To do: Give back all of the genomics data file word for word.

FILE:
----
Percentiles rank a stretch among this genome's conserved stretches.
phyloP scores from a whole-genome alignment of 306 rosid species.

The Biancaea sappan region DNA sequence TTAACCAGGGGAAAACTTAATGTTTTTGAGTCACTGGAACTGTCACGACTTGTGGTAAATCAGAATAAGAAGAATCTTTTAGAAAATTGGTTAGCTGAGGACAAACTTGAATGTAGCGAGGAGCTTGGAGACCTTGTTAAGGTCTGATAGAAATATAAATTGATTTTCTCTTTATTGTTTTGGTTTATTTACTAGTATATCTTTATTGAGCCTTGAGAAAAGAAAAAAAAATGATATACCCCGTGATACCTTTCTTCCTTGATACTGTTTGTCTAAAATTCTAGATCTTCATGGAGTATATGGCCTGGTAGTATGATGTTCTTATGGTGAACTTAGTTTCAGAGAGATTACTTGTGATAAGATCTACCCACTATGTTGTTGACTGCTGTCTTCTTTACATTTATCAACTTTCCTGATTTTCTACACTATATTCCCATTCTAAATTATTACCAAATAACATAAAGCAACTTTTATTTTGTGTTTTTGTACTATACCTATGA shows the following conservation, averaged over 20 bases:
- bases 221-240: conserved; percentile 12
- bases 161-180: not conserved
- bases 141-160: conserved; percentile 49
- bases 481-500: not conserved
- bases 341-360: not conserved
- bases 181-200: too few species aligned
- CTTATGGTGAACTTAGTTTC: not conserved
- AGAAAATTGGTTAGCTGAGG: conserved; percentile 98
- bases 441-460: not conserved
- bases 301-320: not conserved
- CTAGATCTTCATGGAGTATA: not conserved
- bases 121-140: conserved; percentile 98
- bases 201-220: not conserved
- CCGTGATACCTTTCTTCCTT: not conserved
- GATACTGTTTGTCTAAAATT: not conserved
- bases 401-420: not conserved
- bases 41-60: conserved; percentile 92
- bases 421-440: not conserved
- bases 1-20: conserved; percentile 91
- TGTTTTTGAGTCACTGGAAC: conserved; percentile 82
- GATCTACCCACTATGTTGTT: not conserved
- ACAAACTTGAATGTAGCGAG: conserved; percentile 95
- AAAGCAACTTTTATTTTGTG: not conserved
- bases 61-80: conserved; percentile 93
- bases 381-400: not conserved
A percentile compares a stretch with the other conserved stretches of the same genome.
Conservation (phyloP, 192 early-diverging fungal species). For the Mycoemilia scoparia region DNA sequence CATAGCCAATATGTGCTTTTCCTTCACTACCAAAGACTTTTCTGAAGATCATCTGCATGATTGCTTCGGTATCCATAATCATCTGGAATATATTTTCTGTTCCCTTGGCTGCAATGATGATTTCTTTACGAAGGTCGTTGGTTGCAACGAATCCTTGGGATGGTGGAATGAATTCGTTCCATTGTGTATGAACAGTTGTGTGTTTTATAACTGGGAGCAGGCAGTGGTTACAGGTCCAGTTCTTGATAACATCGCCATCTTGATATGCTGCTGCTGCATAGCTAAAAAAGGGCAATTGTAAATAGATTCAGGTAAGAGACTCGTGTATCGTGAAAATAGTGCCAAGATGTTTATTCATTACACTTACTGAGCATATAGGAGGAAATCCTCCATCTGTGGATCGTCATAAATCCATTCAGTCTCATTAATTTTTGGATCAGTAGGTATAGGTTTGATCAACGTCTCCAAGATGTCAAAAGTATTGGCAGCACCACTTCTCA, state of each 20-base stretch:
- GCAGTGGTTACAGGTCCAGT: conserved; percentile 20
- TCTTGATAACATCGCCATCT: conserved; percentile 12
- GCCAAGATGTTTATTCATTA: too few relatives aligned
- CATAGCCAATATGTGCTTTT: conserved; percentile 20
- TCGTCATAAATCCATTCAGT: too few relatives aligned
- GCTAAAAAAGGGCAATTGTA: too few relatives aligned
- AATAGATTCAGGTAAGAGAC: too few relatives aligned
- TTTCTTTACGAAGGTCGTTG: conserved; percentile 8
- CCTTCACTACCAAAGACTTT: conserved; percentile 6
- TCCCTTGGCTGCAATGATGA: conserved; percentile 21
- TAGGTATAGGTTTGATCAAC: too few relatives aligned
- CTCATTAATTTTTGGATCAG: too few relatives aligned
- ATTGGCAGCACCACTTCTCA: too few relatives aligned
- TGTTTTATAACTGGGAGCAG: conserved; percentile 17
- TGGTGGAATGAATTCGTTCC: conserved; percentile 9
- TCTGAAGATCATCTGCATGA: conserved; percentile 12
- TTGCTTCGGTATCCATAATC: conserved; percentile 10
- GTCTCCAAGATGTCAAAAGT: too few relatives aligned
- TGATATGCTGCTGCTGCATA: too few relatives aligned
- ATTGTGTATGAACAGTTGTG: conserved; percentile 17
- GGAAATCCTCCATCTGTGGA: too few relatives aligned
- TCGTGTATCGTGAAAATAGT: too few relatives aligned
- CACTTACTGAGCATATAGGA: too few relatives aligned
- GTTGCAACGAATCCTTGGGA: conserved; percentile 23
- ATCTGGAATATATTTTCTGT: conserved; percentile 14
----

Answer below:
Percentiles rank a stretch among this genome's conserved stretches.
phyloP scores from a whole-genome alignment of 306 rosid species.

The Biancaea sappan region DNA sequence TTAACCAGGGGAAAACTTAATGTTTTTGAGTCACTGGAACTGTCACGACTTGTGGTAAATCAGAATAAGAAGAATCTTTTAGAAAATTGGTTAGCTGAGGACAAACTTGAATGTAGCGAGGAGCTTGGAGACCTTGTTAAGGTCTGATAGAAATATAAATTGATTTTCTCTTTATTGTTTTGGTTTATTTACTAGTATATCTTTATTGAGCCTTGAGAAAAGAAAAAAAAATGATATACCCCGTGATACCTTTCTTCCTTGATACTGTTTGTCTAAAATTCTAGATCTTCATGGAGTATATGGCCTGGTAGTATGATGTTCTTATGGTGAACTTAGTTTCAGAGAGATTACTTGTGATAAGATCTACCCACTATGTTGTTGACTGCTGTCTTCTTTACATTTATCAACTTTCCTGATTTTCTACACTATATTCCCATTCTAAATTATTACCAAATAACATAAAGCAACTTTTATTTTGTGTTTTTGTACTATACCTATGA shows the following conservation, averaged over 20 bases:
- bases 221-240: conserved; percentile 12
- bases 161-180: not conserved
- bases 141-160: conserved; percentile 49
- bases 481-500: not conserved
- bases 341-360: not conserved
- bases 181-200: too few species aligned
- CTTATGGTGAACTTAGTTTC: not conserved
- AGAAAATTGGTTAGCTGAGG: conserved; percentile 98
- bases 441-460: not conserved
- bases 301-320: not conserved
- CTAGATCTTCATGGAGTATA: not conserved
- bases 121-140: conserved; percentile 98
- bases 201-220: not conserved
- CCGTGATACCTTTCTTCCTT: not conserved
- GATACTGTTTGTCTAAAATT: not conserved
- bases 401-420: not conserved
- bases 41-60: conserved; percentile 92
- bases 421-440: not conserved
- bases 1-20: conserved; percentile 91
- TGTTTTTGAGTCACTGGAAC: conserved; percentile 82
- GATCTACCCACTATGTTGTT: not conserved
- ACAAACTTGAATGTAGCGAG: conserved; percentile 95
- AAAGCAACTTTTATTTTGTG: not conserved
- bases 61-80: conserved; percentile 93
- bases 381-400: not conserved
A percentile compares a stretch with the other conserved stretches of the same genome.
Conservation (phyloP, 192 early-diverging fungal species). For the Mycoemilia scoparia region DNA sequence CATAGCCAATATGTGCTTTTCCTTCACTACCAAAGACTTTTCTGAAGATCATCTGCATGATTGCTTCGGTATCCATAATCATCTGGAATATATTTTCTGTTCCCTTGGCTGCAATGATGATTTCTTTACGAAGGTCGTTGGTTGCAACGAATCCTTGGGATGGTGGAATGAATTCGTTCCATTGTGTATGAACAGTTGTGTGTTTTATAACTGGGAGCAGGCAGTGGTTACAGGTCCAGTTCTTGATAACATCGCCATCTTGATATGCTGCTGCTGCATAGCTAAAAAAGGGCAATTGTAAATAGATTCAGGTAAGAGACTCGTGTATCGTGAAAATAGTGCCAAGATGTTTATTCATTACACTTACTGAGCATATAGGAGGAAATCCTCCATCTGTGGATCGTCATAAATCCATTCAGTCTCATTAATTTTTGGATCAGTAGGTATAGGTTTGATCAACGTCTCCAAGATGTCAAAAGTATTGGCAGCACCACTTCTCA, state of each 20-base stretch:
- GCAGTGGTTACAGGTCCAGT: conserved; percentile 20
- TCTTGATAACATCGCCATCT: conserved; percentile 12
- GCCAAGATGTTTATTCATTA: too few relatives aligned
- CATAGCCAATATGTGCTTTT: conserved; percentile 20
- TCGTCATAAATCCATTCAGT: too few relatives aligned
- GCTAAAAAAGGGCAATTGTA: too few relatives aligned
- AATAGATTCAGGTAAGAGAC: too few relatives aligned
- TTTCTTTACGAAGGTCGTTG: conserved; percentile 8
- CCTTCACTACCAAAGACTTT: conserved; percentile 6
- TCCCTTGGCTGCAATGATGA: conserved; percentile 21
- TAGGTATAGGTTTGATCAAC: too few relatives aligned
- CTCATTAATTTTTGGATCAG: too few relatives aligned
- ATTGGCAGCACCACTTCTCA: too few relatives aligned
- TGTTTTATAACTGGGAGCAG: conserved; percentile 17
- TGGTGGAATGAATTCGTTCC: conserved; percentile 9
- TCTGAAGATCATCTGCATGA: conserved; percentile 12
- TTGCTTCGGTATCCATAATC: conserved; percentile 10
- GTCTCCAAGATGTCAAAAGT: too few relatives aligned
- TGATATGCTGCTGCTGCATA: too few relatives aligned
- ATTGTGTATGAACAGTTGTG: conserved; percentile 17
- GGAAATCCTCCATCTGTGGA: too few relatives aligned
- TCGTGTATCGTGAAAATAGT: too few relatives aligned
- CACTTACTGAGCATATAGGA: too few relatives aligned
- GTTGCAACGAATCCTTGGGA: conserved; percentile 23
- ATCTGGAATATATTTTCTGT: conserved; percentile 14